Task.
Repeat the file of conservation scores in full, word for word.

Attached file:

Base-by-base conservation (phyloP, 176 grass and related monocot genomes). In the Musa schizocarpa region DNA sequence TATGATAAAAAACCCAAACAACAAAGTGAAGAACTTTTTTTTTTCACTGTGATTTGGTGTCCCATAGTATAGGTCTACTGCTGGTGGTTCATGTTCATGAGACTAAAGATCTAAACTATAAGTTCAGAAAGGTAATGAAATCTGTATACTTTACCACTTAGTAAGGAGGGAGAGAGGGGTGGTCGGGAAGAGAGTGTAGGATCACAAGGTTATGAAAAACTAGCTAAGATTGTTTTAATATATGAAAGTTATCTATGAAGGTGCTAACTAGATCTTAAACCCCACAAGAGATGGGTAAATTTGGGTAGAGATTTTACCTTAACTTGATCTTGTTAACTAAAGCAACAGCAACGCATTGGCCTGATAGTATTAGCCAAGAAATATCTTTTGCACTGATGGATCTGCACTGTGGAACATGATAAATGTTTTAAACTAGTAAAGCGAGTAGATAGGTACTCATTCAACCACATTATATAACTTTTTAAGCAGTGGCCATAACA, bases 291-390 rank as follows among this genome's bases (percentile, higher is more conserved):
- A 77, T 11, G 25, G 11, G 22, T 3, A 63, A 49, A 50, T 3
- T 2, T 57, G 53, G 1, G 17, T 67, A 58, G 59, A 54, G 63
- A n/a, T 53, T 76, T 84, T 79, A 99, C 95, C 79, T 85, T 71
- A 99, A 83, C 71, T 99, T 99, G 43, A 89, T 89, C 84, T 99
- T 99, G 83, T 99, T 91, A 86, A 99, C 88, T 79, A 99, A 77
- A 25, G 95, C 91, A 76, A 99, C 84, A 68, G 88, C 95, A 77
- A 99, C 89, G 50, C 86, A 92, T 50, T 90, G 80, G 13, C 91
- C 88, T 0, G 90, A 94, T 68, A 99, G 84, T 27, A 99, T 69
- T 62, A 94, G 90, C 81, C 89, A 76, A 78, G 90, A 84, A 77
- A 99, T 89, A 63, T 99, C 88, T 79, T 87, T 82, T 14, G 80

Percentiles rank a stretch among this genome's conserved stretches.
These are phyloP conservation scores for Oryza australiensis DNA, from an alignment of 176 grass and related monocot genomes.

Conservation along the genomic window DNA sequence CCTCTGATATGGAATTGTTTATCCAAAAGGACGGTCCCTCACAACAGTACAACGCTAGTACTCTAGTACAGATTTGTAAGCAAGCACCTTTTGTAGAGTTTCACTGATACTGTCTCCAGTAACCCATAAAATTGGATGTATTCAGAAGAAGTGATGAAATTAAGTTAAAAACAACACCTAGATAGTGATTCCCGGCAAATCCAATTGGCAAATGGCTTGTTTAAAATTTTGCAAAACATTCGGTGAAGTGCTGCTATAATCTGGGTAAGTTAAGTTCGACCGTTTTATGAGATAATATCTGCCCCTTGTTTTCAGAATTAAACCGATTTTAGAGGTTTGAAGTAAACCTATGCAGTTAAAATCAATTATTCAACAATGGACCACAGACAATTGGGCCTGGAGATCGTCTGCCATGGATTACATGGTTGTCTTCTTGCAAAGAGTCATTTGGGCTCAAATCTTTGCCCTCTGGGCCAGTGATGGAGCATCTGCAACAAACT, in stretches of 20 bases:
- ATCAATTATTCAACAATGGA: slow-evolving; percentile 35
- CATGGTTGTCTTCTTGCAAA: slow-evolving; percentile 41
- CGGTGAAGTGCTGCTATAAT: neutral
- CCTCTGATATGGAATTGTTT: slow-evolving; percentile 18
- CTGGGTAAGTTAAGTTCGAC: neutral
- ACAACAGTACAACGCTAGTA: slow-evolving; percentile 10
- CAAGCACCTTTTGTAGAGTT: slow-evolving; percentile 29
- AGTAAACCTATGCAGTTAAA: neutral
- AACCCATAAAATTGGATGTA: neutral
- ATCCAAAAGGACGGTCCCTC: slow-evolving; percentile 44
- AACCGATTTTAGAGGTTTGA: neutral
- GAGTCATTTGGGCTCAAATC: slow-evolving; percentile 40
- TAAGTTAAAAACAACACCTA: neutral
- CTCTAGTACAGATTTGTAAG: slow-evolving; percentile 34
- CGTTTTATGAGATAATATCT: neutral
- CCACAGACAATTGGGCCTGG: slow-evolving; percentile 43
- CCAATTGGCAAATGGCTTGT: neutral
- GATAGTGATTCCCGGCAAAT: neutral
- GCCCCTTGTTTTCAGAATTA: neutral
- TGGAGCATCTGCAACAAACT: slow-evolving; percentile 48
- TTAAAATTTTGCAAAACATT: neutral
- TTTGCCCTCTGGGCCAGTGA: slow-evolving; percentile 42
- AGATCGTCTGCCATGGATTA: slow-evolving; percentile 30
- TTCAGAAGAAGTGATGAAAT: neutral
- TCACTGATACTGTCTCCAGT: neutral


Base-by-base conservation (phyloP, 176 grass and related monocot genomes). In the Musa schizocarpa region DNA sequence TATGATAAAAAACCCAAACAACAAAGTGAAGAACTTTTTTTTTTCACTGTGATTTGGTGTCCCATAGTATAGGTCTACTGCTGGTGGTTCATGTTCATGAGACTAAAGATCTAAACTATAAGTTCAGAAAGGTAATGAAATCTGTATACTTTACCACTTAGTAAGGAGGGAGAGAGGGGTGGTCGGGAAGAGAGTGTAGGATCACAAGGTTATGAAAAACTAGCTAAGATTGTTTTAATATATGAAAGTTATCTATGAAGGTGCTAACTAGATCTTAAACCCCACAAGAGATGGGTAAATTTGGGTAGAGATTTTACCTTAACTTGATCTTGTTAACTAAAGCAACAGCAACGCATTGGCCTGATAGTATTAGCCAAGAAATATCTTTTGCACTGATGGATCTGCACTGTGGAACATGATAAATGTTTTAAACTAGTAAAGCGAGTAGATAGGTACTCATTCAACCACATTATATAACTTTTTAAGCAGTGGCCATAACA, bases 291-390 rank as follows among this genome's bases (percentile, higher is more conserved):
- A 77, T 11, G 25, G 11, G 22, T 3, A 63, A 49, A 50, T 3
- T 2, T 57, G 53, G 1, G 17, T 67, A 58, G 59, A 54, G 63
- A n/a, T 53, T 76, T 84, T 79, A 99, C 95, C 79, T 85, T 71
- A 99, A 83, C 71, T 99, T 99, G 43, A 89, T 89, C 84, T 99
- T 99, G 83, T 99, T 91, A 86, A 99, C 88, T 79, A 99, A 77
- A 25, G 95, C 91, A 76, A 99, C 84, A 68, G 88, C 95, A 77
- A 99, C 89, G 50, C 86, A 92, T 50, T 90, G 80, G 13, C 91
- C 88, T 0, G 90, A 94, T 68, A 99, G 84, T 27, A 99, T 69
- T 62, A 94, G 90, C 81, C 89, A 76, A 78, G 90, A 84, A 77
- A 99, T 89, A 63, T 99, C 88, T 79, T 87, T 82, T 14, G 80

Percentiles rank a stretch among this genome's conserved stretches.
These are phyloP conservation scores for Oryza australiensis DNA, from an alignment of 176 grass and related monocot genomes.

Conservation along the genomic window DNA sequence CCTCTGATATGGAATTGTTTATCCAAAAGGACGGTCCCTCACAACAGTACAACGCTAGTACTCTAGTACAGATTTGTAAGCAAGCACCTTTTGTAGAGTTTCACTGATACTGTCTCCAGTAACCCATAAAATTGGATGTATTCAGAAGAAGTGATGAAATTAAGTTAAAAACAACACCTAGATAGTGATTCCCGGCAAATCCAATTGGCAAATGGCTTGTTTAAAATTTTGCAAAACATTCGGTGAAGTGCTGCTATAATCTGGGTAAGTTAAGTTCGACCGTTTTATGAGATAATATCTGCCCCTTGTTTTCAGAATTAAACCGATTTTAGAGGTTTGAAGTAAACCTATGCAGTTAAAATCAATTATTCAACAATGGACCACAGACAATTGGGCCTGGAGATCGTCTGCCATGGATTACATGGTTGTCTTCTTGCAAAGAGTCATTTGGGCTCAAATCTTTGCCCTCTGGGCCAGTGATGGAGCATCTGCAACAAACT, in stretches of 20 bases:
- ATCAATTATTCAACAATGGA: slow-evolving; percentile 35
- CATGGTTGTCTTCTTGCAAA: slow-evolving; percentile 41
- CGGTGAAGTGCTGCTATAAT: neutral
- CCTCTGATATGGAATTGTTT: slow-evolving; percentile 18
- CTGGGTAAGTTAAGTTCGAC: neutral
- ACAACAGTACAACGCTAGTA: slow-evolving; percentile 10
- CAAGCACCTTTTGTAGAGTT: slow-evolving; percentile 29
- AGTAAACCTATGCAGTTAAA: neutral
- AACCCATAAAATTGGATGTA: neutral
- ATCCAAAAGGACGGTCCCTC: slow-evolving; percentile 44
- AACCGATTTTAGAGGTTTGA: neutral
- GAGTCATTTGGGCTCAAATC: slow-evolving; percentile 40
- TAAGTTAAAAACAACACCTA: neutral
- CTCTAGTACAGATTTGTAAG: slow-evolving; percentile 34
- CGTTTTATGAGATAATATCT: neutral
- CCACAGACAATTGGGCCTGG: slow-evolving; percentile 43
- CCAATTGGCAAATGGCTTGT: neutral
- GATAGTGATTCCCGGCAAAT: neutral
- GCCCCTTGTTTTCAGAATTA: neutral
- TGGAGCATCTGCAACAAACT: slow-evolving; percentile 48
- TTAAAATTTTGCAAAACATT: neutral
- TTTGCCCTCTGGGCCAGTGA: slow-evolving; percentile 42
- AGATCGTCTGCCATGGATTA: slow-evolving; percentile 30
- TTCAGAAGAAGTGATGAAAT: neutral
- TCACTGATACTGTCTCCAGT: neutral